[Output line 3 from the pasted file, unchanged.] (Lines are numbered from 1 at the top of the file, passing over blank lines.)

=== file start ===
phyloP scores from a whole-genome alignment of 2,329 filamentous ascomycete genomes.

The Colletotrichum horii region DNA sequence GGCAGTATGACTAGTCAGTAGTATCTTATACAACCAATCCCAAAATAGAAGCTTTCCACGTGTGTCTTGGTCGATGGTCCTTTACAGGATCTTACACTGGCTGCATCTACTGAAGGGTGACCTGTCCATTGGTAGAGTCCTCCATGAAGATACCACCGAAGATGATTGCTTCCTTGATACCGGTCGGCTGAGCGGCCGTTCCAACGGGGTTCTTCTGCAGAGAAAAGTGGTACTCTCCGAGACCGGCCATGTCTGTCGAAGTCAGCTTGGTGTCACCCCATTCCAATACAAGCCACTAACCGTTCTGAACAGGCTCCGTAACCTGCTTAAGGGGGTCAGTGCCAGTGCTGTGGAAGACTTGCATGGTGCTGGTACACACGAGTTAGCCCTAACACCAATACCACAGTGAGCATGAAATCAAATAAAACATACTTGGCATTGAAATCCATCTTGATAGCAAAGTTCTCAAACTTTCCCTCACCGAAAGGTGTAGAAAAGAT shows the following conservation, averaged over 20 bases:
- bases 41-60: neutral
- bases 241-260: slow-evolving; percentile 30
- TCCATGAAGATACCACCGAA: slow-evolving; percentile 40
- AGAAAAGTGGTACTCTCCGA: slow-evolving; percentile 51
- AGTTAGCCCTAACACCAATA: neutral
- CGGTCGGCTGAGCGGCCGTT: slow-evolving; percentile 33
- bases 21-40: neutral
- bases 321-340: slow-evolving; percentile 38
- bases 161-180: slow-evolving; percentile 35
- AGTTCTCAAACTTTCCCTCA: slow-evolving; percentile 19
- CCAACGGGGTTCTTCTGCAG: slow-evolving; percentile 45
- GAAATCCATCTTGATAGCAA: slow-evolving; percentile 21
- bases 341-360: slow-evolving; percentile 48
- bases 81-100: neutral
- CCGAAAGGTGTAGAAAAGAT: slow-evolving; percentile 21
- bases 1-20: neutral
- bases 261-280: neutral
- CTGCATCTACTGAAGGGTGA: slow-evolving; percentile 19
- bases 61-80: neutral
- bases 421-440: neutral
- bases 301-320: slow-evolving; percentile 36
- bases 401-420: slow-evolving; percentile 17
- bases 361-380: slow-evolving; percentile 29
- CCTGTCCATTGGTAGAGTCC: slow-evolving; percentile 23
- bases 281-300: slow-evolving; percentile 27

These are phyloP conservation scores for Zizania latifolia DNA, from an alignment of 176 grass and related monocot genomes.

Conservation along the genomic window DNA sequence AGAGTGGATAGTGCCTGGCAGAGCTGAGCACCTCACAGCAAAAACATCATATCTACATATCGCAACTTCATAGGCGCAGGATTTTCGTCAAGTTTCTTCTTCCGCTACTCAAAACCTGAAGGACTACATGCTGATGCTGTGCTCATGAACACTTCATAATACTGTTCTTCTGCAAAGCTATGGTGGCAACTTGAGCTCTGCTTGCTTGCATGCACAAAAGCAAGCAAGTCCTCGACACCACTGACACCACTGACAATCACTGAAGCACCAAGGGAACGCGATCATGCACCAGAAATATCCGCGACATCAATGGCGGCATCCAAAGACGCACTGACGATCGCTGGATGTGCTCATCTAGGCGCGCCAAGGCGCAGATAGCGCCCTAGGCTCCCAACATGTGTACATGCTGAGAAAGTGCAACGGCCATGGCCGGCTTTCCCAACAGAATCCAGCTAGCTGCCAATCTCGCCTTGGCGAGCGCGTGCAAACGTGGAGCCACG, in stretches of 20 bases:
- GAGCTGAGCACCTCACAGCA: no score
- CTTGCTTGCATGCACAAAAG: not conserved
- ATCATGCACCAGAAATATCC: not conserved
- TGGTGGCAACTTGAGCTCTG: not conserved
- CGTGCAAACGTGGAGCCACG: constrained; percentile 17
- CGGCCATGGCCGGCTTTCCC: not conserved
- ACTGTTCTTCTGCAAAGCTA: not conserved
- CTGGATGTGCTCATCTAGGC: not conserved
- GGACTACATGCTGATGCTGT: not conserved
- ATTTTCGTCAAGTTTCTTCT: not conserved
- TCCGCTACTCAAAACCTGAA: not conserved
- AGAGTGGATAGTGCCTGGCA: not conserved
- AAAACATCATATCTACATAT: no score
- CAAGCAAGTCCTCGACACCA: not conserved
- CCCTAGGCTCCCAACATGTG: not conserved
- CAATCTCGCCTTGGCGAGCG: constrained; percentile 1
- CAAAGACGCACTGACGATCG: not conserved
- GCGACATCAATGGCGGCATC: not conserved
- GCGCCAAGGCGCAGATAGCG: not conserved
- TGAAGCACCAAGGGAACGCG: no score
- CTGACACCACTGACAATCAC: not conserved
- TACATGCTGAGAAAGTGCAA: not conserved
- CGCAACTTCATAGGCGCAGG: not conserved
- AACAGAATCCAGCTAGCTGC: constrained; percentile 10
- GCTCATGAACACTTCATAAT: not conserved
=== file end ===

- bases 41-60: neutral